## The Steam Tables

The graphical representations of Figures 2.8 and 2.9 are valuable for understanding the general features of the p-v-T properties of water but are of little use for quantitative analysis. For this purpose, extensive tables of the thermodynamic properties of water have been compiled. Such tabular information is available for many condensable substances in addition to water. For the latter, the property listings are called the steam tables, although they contain data for liquid water and ice as well as for the vapor phase. The steam considered in the tables is pure, undiluted by other gases such as air. Mixtures of water vapor and noncondensible gases are considered in Chapter 5.

In addition to listing the numerical values of the p-v-T properties illustrated in Figures 2.8 and 2.9, the steam tables present a complete listing of the thermal properties h and s. Tables 2.2-2.5 are condensed versions of these tabulations. Complete tables can be found in the appendices of References 4 and 5.

### 2.7.1 Two-Phase Saturated Liquid-Saturated Vapor

Table 2.2 contains properties of saturated water, both gaseous (denoted by subscript^) and liquid (subscript f). These are the numerical values along the heavy-line, two-phase envelope in the T-v projection of Figure 2.9. The first two columns of Table 2.2 gives the coordinates of the L/V line in the p-T projection of Figure 2.9. That is, these data represent the vapor pressure of liquid water. Like the line in right-hand graph of Figure 2.9, the p-T properties in the saturated-water table start at the triple point and end at the critical point.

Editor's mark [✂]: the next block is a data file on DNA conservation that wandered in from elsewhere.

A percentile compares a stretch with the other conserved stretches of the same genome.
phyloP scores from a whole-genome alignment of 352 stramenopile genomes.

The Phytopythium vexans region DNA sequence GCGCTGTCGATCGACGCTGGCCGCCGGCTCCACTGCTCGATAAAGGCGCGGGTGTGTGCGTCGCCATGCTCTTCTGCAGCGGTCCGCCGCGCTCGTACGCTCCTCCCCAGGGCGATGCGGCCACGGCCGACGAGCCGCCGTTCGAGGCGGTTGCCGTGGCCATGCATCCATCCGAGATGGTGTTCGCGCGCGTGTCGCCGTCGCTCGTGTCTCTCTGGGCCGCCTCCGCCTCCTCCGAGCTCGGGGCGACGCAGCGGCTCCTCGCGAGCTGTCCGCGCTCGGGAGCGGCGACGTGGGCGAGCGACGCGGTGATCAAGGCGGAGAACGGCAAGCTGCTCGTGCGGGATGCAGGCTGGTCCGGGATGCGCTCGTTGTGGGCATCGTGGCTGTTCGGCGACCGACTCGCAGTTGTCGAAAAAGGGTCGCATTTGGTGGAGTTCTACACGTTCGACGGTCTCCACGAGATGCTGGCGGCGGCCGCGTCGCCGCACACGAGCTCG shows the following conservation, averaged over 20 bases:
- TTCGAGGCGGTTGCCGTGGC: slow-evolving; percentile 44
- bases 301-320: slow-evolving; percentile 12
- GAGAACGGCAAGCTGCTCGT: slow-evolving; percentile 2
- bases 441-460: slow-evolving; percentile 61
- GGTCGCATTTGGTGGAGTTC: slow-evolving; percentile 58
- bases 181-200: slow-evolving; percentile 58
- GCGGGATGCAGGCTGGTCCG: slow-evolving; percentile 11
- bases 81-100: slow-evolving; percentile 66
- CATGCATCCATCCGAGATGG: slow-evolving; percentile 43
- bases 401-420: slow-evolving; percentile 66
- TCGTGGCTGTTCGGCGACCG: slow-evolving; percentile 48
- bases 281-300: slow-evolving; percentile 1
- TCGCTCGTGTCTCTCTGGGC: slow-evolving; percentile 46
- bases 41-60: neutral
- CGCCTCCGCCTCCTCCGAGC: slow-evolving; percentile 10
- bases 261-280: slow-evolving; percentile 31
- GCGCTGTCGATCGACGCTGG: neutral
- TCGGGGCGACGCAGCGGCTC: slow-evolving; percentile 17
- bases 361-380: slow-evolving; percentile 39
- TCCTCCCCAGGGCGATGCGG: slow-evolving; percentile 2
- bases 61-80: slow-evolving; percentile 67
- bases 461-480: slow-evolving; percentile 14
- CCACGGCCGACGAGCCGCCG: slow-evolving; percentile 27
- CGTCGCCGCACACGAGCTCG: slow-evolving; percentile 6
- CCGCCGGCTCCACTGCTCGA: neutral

The intervals of temperature,and jpressure in Table 2.2 are designed so that intermediate values can be obtained with reasonable accuracy by linear interpolation. Using Table 2.2, for example, the vapor pressure at 73°C is determined by solving the following equation for p^ (73°C):

Psai(73°C)-psg,(70°C) _ jPjb>(73°C)-312 ^ 73-70 Psa (75°C) - pM (70°C) 386-312 75-70

The variable absent from Table 2.2 is the volume v. The reason is that in a two-phase region, Equation (2.20) shows that the system volume depends on the quality -(steam mass fraction) in addition to the specific volumes vf and vg of the saturated liquid and vapor phases. The latter are listed in the third and fourth columns of the table. The quality x is not a thermodynamic property; it can vary between 0 and 1. Internal energy (u), enthalpy (h) and entropy (s) are handled in the same manner as described above for the specific volume (v).

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### Responses

• GOLDILOCKS BRACEGIRDLE
How to use steam tables for thermodynamics?
7 years ago